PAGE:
Commitment To Justice

I’m innocent, but a roadside drug test came out positive. What now?

On Behalf of | Dec 4, 2023 | Drug Crime Defense

This is not uncommon. The most common type of roadside test police use to test substances they suspect may be illegal drugs sometimes gives false positive results. In other words, substances sometimes test positive even when they are not illegal, or when they are not drugs at all.

This information isn’t new. In 2016, the nonprofit newsroom ProPublica began a series of investigative articles about these field tests being unreliable. According to one of the articles, this $2 roadside test sends tens of thousands of people to jail every year.

An unacceptable number of those people are completely innocent.

How unreliable are these tests?

The tests are so likely to test falsely positive that ProPublica called it “routine.” In one case, a judge called the results of his type of test “arbitrary and unlawful guesswork.”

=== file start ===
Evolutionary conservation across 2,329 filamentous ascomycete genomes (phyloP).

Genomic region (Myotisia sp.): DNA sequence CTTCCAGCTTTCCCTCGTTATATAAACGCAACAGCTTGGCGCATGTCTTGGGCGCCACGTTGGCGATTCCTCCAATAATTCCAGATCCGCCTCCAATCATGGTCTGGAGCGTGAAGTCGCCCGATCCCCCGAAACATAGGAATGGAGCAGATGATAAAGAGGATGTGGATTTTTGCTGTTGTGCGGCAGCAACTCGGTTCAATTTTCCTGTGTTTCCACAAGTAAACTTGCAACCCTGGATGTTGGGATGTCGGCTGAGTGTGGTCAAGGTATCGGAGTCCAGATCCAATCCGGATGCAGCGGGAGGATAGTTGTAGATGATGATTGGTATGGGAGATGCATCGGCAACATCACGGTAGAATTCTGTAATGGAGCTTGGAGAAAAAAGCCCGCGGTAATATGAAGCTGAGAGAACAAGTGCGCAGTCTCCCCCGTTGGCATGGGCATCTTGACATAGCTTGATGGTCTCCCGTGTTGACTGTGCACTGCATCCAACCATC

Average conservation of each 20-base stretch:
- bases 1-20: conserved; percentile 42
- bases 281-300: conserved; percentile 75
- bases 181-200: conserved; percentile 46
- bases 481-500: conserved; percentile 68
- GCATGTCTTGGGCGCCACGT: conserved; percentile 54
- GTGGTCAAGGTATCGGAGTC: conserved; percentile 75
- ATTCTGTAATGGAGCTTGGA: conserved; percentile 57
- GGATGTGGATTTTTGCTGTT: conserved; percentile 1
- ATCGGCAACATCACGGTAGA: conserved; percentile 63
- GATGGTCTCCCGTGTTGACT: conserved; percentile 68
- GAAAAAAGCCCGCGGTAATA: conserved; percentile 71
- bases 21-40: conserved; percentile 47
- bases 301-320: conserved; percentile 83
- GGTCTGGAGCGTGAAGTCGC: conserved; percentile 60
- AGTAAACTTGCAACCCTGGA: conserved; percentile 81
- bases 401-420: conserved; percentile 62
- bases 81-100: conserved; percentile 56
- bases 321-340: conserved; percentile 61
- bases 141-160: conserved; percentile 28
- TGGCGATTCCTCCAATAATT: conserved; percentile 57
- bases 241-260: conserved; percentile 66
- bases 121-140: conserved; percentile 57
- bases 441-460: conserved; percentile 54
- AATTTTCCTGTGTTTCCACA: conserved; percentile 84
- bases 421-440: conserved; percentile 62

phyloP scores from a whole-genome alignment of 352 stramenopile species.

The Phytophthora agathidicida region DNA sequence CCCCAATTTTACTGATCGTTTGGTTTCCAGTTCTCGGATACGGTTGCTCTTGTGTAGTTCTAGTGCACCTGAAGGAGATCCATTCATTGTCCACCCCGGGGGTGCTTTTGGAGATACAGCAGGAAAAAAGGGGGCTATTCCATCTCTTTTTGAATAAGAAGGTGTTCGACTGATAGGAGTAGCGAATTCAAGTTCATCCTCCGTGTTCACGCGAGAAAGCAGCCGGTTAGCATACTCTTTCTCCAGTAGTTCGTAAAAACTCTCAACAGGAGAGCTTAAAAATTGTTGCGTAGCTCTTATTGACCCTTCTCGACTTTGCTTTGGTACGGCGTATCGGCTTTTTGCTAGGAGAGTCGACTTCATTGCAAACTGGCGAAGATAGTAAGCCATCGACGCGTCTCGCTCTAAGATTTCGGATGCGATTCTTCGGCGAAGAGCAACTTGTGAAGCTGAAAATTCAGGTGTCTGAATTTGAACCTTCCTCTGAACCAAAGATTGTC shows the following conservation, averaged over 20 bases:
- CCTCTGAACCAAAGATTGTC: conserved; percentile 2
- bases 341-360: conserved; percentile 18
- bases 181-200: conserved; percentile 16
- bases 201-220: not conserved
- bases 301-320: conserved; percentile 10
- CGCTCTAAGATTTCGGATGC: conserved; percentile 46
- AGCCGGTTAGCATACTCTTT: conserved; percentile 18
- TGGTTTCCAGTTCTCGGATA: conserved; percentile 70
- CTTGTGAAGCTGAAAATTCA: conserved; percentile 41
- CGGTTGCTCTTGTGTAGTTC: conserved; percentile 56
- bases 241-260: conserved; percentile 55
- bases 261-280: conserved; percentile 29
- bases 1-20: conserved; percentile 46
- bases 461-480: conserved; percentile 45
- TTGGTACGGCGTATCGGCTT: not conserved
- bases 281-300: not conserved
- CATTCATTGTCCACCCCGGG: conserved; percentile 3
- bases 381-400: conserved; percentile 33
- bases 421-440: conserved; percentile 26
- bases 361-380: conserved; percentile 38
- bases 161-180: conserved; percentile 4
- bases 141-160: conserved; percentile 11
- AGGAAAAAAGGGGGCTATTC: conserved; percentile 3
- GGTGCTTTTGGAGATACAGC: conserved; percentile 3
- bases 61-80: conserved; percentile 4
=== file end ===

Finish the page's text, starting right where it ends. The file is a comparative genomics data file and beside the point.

Other courts are beginning to take notice. Many have disqualified this type of field test from being admitted into evidence in jury trials. Many jurisdictions now require a confirmation by a more accurate test before a person can be tried.

Unfortunately, that confirming test result comes far too late for many defendants. The second test is a lab test, and police labs are often backlogged. It could be months before that confirmatory test comes in.

Meanwhile, the prosecutor may try to convince you to plead guilty right away. They will act as if there is no doubt you are guilty and offer you a shorter sentence if you agree to plead guilty.

Don’t do it without talking to a defense lawyer first.

A guilty plea is forever. Protect yourself by hiring an attorney.

Understand that the police and prosecutor probably think you are guilty. Worse, they need to resolve around 95% of their cases though plea bargaining.

Even if you’re 100% sure the second test will come back negative, a defense lawyer is crucial in this situation. You will have important decisions to make right away – perhaps long before the second, more accurate test results come back.

You need to decide whether to wait for the results of the second test and what the consequences of waiting might be. If you plan to fight the charges, you need a plan that can win. At the very least, you need to understand all of your options before you make any decisions.